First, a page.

Forget having the meaning of words change over time, the meaning of words change in different contexts. Most of the time, when someone is describing the views of someone who stands on the left side of the political spectrum, we can say they are liberal. However, this is not the same word “liberal” as would apply to the social/philosophical movement that we more commonly know as libertarianism.

It’s no different than calling Nixon a “foreign policy realist,” but that doesn’t mean he is also a “Platonic realist” or a “philosophical realist.”

Protectionism and subordination of industry to state is obviously very much to the left of liberalism, since liberalism promotes a free market, deregulation and minimal government involvement.

As far as I know there is no such thing as a universal “conservative” policy of economy. The conservative political movements are not coherent across nation borders since it depends on the history of the relevant country. Conservatism promotes values such as tradition, stability and continuity. What this means will of course vary depending on the specific nations history. You could argue that conservative economics in the US would equal liberal economics because historically the US has been at the front of liberalism. Older nations often have a history of mercantilism, some have more recent histories of socialism. So being a conservative in Romania or India might mean something completely different. Whereas being a liberal means the same thing everywhere in the world. Except the USA.

Also, the phrase “traditionally conservative…” did strike me as quite funny. :slight_smile:

Usually liberal policies such as deregulation and free trade.
Republicans are the (economic) liberals. The Democrats would be closer to progressives or (right-wing) social democrats.

My point is that the REAL liberals in the US are those who say that they are “fiscally conservative but socially liberal”, they are in fact fiscally AND socially liberal. Whereas the Democrats are more like social liberals. Basically you have a centrist right wing (Dem) and an extreme right-wing (Pub) party, as seen from a neutral viewpoint.

Again, “they” are talking about the political spectrum with liberals belonging on one end and conservatives on the other. They are not talking about the political philosophy of liberalism, which is what you are doing. Liberals do not have to believe in liberalism, no more than conservatives have to be conservationists. Similar words, but different meanings.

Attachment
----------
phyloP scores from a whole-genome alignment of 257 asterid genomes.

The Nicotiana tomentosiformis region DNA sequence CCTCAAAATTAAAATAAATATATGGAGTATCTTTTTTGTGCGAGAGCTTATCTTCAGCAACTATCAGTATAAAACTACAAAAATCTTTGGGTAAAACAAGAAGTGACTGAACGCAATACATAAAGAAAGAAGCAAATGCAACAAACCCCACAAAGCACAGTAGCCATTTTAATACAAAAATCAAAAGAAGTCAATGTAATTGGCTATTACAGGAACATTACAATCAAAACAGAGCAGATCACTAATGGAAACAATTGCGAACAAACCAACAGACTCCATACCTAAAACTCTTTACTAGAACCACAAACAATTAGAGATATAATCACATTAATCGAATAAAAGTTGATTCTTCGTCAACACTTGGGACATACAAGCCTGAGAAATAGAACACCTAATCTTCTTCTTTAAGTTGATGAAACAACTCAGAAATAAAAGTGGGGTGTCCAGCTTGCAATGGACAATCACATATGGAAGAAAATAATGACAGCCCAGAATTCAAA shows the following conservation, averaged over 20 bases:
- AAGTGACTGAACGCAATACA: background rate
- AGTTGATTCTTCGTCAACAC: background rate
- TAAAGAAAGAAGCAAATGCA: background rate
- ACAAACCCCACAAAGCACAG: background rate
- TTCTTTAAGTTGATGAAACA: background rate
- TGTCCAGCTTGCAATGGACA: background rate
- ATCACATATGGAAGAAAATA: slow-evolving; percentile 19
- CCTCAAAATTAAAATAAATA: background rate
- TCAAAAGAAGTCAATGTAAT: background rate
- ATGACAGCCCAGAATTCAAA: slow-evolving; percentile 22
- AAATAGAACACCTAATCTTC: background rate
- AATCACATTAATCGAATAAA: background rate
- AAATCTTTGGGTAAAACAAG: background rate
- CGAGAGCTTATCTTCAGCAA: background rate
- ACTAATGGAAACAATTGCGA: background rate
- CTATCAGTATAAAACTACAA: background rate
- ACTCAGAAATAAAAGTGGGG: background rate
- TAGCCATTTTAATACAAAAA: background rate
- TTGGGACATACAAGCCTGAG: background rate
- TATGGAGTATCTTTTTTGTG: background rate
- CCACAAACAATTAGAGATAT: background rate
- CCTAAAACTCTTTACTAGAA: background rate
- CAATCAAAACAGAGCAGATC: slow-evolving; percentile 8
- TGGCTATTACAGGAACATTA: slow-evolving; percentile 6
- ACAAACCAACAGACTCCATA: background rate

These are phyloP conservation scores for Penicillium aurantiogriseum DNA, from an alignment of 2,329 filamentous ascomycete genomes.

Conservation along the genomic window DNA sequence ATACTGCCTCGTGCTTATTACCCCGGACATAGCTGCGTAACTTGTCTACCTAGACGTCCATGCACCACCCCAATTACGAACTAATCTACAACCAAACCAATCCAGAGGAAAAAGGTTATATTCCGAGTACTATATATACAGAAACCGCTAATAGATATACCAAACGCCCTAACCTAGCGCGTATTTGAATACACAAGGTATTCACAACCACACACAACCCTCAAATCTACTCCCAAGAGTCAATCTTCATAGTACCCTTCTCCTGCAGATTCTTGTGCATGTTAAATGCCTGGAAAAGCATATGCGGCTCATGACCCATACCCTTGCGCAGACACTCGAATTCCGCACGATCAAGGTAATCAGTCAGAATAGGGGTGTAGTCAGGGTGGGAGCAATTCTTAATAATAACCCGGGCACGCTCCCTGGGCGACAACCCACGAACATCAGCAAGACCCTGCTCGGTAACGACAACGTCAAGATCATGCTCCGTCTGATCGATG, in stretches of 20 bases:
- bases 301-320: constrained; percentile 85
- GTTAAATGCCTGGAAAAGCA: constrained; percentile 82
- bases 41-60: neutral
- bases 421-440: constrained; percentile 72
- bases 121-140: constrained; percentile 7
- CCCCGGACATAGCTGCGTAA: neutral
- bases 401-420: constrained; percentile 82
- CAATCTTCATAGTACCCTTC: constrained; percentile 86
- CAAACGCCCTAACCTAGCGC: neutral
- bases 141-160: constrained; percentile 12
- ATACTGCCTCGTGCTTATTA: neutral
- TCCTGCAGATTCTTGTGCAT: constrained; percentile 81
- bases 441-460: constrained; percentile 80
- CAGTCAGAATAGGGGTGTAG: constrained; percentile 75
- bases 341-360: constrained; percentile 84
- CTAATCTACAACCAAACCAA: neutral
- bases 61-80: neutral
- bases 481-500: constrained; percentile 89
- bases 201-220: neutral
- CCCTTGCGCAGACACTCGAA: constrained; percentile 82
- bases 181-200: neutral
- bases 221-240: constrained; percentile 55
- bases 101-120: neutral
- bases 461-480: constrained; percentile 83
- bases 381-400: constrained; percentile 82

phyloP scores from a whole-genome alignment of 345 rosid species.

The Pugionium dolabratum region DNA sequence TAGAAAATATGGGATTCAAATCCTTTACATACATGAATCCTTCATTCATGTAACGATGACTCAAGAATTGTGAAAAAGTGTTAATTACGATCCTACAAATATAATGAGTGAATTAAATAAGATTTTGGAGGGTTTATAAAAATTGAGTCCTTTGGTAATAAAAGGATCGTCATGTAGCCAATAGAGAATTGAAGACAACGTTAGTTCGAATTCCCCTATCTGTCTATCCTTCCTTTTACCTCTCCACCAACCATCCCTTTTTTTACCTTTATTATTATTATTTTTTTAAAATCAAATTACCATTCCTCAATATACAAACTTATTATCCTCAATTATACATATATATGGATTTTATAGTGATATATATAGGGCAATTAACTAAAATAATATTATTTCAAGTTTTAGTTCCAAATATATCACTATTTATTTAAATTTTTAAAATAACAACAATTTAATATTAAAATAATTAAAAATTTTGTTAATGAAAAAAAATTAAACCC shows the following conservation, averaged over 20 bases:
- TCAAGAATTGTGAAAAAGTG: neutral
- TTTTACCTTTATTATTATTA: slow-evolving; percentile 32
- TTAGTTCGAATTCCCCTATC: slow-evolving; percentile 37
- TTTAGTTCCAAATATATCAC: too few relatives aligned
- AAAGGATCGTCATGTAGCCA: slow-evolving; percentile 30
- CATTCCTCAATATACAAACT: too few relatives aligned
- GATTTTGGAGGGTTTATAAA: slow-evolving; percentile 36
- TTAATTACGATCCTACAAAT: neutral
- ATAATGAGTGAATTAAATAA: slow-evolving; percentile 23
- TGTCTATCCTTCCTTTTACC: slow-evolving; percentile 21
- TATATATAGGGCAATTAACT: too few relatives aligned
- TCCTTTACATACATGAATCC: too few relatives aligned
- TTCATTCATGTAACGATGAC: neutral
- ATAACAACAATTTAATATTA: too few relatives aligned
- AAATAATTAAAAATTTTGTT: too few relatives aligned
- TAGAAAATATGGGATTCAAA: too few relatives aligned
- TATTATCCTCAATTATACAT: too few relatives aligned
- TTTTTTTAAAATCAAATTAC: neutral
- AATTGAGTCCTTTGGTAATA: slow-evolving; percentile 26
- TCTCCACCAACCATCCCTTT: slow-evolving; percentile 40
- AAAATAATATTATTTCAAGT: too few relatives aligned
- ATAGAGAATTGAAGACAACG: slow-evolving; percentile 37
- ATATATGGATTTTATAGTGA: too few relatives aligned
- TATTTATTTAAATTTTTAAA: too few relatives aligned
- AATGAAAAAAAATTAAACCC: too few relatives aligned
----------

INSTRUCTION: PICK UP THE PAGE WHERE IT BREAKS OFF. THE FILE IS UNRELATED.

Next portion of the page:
“Liberal” as the term was understood by Gladstone and his allies meant a political philosophy in which people would be free to act in any legal way they listed, subject to laws evenly applied across the board to all persons. This was in contradistinction to perceived Tory subservience to aristocratic wealth, privilege, and tradition-based authority. (While this is phrased in British terms, similar attitudes were valid in Europe, particularly in Germany and the Habsburg domains.

As such, they came to be seen as the Left, “change-is-good” side of the non-extremist vast majority of the population.

However, with the rise of social justice and social welfare movements, socialism and its variants, and radical anti-statism, traditional Liberalism east of the Atlantic was perceived as more and more a rightist party, clinging to the changes already made by then and unwilling to go on to the more radical reforms advanced by the new Left of the time. This view was exported to Australia, where the Liberals are the major right-wing party.

In America, however, the terms Liberal and Conservative tended to keep their old significance, of the groups that embrace change for the social good and those who accept already-made changes grudgingly if at all as a part of the status quo, but who resist any further change and might well seek to reverse more recent changes respectively.

Canada being Canada, they took an inbetween stance between U.S. and European values, in which the Liberal Party was centrist.

A ‘neutral viewpoint’? What exactly would that be?

The bottom line is that you’re always going to get into trouble if you try to pigeonhole anyone’s political beliefs with a single-word label, except for those people who are so rigidly doctrinaire that you can completely predict where they fall on every single issue, in which case you might as well stamp whatever label you want on them and use it as shorthand.

The problem with political terms is that they are slippery - because politicians and partisans have no trouble re-branding themselves when their policies fall out of favor.

It’s worth pointing out that in some contexts in the 1960s, “liberal” meant “not radical” as often as it meant “not conservative”.

The emphasis was on moderation in working within the system for change rather than tearing down and re-creating the entire system.

Obviously not true, since in most of the world, “liberal” doesn’t mean anything at all. Not everyone speaks English, you know. Sure, you can come up with French or Russian or Chinese words that mean the same thing, but then you have the burden of proving that “liberal” is the correct English translation of those words, rather than “libertarian”.

Words have no inherent definition. They mean what the speakers understand them to mean. The definition of a word cannot be wrong, if that’s how people understand the term.

I’ll grant that some definitions may be better than others, because they cause less confusion, or are more precise or whatever. Is your definition of “liberal” a better definition? How so?

And comparing America to the rest of the world isn’t very important. There are lots of words that America and the rest of the English speaking world disagree on the meaning of.


You know what liberal is in swedish? Liberal. In french it is libéral and in finnish it is liberaali. In croatian it is liberal but in german it is liberale. Considering that english is my second language I think it is safe to assume that I already know that not everyone speaks english. But a lot of people do. And a lot of other languages have the word liberal.